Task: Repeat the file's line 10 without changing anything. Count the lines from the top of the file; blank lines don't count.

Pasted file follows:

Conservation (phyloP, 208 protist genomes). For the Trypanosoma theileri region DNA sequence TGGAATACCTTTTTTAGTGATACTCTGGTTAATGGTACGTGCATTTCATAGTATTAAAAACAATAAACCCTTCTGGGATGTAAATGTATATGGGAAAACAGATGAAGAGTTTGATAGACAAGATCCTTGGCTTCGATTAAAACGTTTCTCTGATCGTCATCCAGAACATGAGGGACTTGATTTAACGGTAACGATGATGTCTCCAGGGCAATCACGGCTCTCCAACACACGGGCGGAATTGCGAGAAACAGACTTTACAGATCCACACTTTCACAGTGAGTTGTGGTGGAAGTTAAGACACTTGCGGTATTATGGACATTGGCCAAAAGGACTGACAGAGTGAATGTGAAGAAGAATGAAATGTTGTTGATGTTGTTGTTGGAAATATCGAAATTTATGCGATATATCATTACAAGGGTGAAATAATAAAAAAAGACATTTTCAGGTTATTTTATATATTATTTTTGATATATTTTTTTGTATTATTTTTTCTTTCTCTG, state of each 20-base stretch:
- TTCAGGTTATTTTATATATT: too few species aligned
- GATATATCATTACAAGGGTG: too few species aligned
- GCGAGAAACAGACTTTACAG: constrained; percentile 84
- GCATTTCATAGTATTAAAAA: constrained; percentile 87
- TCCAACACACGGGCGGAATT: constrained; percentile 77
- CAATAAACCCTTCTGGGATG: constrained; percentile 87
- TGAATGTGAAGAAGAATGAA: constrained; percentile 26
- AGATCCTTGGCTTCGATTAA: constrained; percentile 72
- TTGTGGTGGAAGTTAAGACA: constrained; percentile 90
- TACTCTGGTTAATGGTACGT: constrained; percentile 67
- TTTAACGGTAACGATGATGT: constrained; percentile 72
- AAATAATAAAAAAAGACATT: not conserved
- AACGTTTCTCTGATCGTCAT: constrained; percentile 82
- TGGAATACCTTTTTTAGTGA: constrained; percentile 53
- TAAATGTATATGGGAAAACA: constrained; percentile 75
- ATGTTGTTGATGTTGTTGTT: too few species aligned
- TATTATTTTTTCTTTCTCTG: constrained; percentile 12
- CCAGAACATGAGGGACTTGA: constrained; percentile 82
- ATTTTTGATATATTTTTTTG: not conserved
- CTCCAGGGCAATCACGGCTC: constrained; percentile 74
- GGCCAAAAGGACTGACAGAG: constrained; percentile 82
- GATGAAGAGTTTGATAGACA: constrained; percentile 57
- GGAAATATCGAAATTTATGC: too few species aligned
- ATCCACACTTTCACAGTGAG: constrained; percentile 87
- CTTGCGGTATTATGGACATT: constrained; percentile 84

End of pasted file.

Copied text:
- TTGTGGTGGAAGTTAAGACA: constrained; percentile 90